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Scrapped mobile phones.

Mobile phone recycling describes the waste management of mobile phones, to retrieve materials used in their manufacture. Rapid technology change, low initial cost, and planned obsolescence have resulted in a fast-growing surplus, which contributes to the increasing amount of electronic waste around the globe.


Most cell phones contain precious metals and plastics that can be recycled to save energy and resources that would otherwise be required to mine or manufacture. When placed in a landfill, these materials can pollute the air and contaminate soil and drinking water.[1]

Humans toss millions of cell phones each year in favor of newer technology—and all those discarded phones may be taking a toll on the environment. Electronic scrap accounts for 70% of the overall toxic waste currently found in landfills in the U.S.A.[2] According to the U.S. Environmental Protection Agency (EPA), 420 million mobile phones were discarded in 2009 and only 12 million of those were collected for recycling.[3]

A cell phone's shelf life is only about 24 months for the average user.[4] This means that newer cell phone models are constantly put up on the market to replace older ones. This is as a result of the rapid progression of technology in the mobile industry. According to Matt Ployhar of Intel, the industry is rapidly evolving, possibly even at “Moore's law pace or faster.”[5] This means that newer cell phone models are continually on the rise of consumerism and more outdated models are likely to end up in landfills.


Chemical composition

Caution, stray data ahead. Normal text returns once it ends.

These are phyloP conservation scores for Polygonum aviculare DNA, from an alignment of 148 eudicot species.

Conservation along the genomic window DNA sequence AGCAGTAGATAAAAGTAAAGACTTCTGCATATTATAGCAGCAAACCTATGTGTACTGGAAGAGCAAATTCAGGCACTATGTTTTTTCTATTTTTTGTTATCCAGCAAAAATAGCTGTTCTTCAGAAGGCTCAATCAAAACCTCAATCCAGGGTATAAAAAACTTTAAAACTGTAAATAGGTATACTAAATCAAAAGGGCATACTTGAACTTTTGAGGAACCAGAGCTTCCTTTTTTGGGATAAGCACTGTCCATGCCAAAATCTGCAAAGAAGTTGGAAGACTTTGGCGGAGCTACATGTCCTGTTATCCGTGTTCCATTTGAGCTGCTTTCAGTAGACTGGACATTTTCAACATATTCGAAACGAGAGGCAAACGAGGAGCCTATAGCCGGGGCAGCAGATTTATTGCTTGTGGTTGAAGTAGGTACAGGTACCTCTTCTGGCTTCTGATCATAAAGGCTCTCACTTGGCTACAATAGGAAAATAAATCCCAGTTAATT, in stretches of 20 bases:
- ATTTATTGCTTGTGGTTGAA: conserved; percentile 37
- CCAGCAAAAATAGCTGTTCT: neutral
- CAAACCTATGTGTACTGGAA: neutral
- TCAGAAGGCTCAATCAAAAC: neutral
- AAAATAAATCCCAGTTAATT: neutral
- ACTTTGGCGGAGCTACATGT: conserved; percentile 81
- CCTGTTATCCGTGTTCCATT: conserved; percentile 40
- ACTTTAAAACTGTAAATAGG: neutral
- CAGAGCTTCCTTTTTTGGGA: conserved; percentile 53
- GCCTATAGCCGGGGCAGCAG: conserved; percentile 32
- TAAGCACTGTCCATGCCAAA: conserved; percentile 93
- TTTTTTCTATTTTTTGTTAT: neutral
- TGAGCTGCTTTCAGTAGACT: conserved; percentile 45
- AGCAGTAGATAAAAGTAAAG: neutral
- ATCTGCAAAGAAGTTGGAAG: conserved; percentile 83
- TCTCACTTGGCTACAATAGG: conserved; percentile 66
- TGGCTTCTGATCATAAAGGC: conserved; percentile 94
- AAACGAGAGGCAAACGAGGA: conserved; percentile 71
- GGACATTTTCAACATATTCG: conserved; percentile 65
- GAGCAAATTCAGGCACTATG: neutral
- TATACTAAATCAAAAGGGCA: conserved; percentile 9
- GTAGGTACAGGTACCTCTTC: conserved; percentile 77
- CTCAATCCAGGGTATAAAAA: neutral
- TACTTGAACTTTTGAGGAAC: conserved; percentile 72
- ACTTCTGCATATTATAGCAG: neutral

Mobile phones have a rich and complex composition for recycling.[6] In one ton of cellphones, there are 3,573 grams of silver, 368 grams of gold, and 287 grams of palladium.[7] Mobile phones typically contain the following components: printed circuit board (PCB), liquid crystal display (LCD), camera, flexible substrate and motor, and speaker and microphone.[6] These components are made from hazardous, precious, and base elements.[6] The PCB is made of lead, arsenic, gold, silver, copper, aluminum, and other base metals.[6] The LCD is made of gold, silver, arsenic, barium, copper, and other base metals.[6] The camera is made of silver, copper, and nickel.[6] The flexible substrate and motor is made of silver, gold, copper, and platinum.[6] The speaker and microphone are made of copper, manganese, and zinc.[6]


Methods for collecting used mobile phones include the following the following incentives: pre-paid shipping labels and envelopes, take-back programs, and drop-off points.[8] Some companies and manufacturers offer pre-paid shipping labels online so that consumers can ship their used devices free of charge.[8] Take-back programs give consumers monetary incentives in the forms of account credits, discounts, and lump-sum cash payments to promote the recycling of mobile phones.[8] For instance, the Apple Trade In program gives consumers a credit towards their next purchase or an Apple Gift Card when they trade in an eligible device.[9] Manufacturers also maintain drop-off boxes or points located in stores and facilities.[8] Drop-off points are usually found in highly visible and high-traffic areas that pose convince to potential recyclers.[8]

Global impact

Electronic waste (e-waste) is a global problem; especially since many developed countries, including the U.S., ship their discarded electronic devices to less developed parts of the world. Oftentimes, the e-waste is improperly dismantled and burned, producing toxic emissions harmful to waste site workers, children, and nearby communities. Therefore, it is important for cell phone users to dispose of and recycle their devices responsibly and ethically.

Mobile phones currently pose a huge problem for numerous countries around the world. Manufacturers and agencies are slowly adapting new programs in an effort to curtail the amount of waste that has been rising over the years.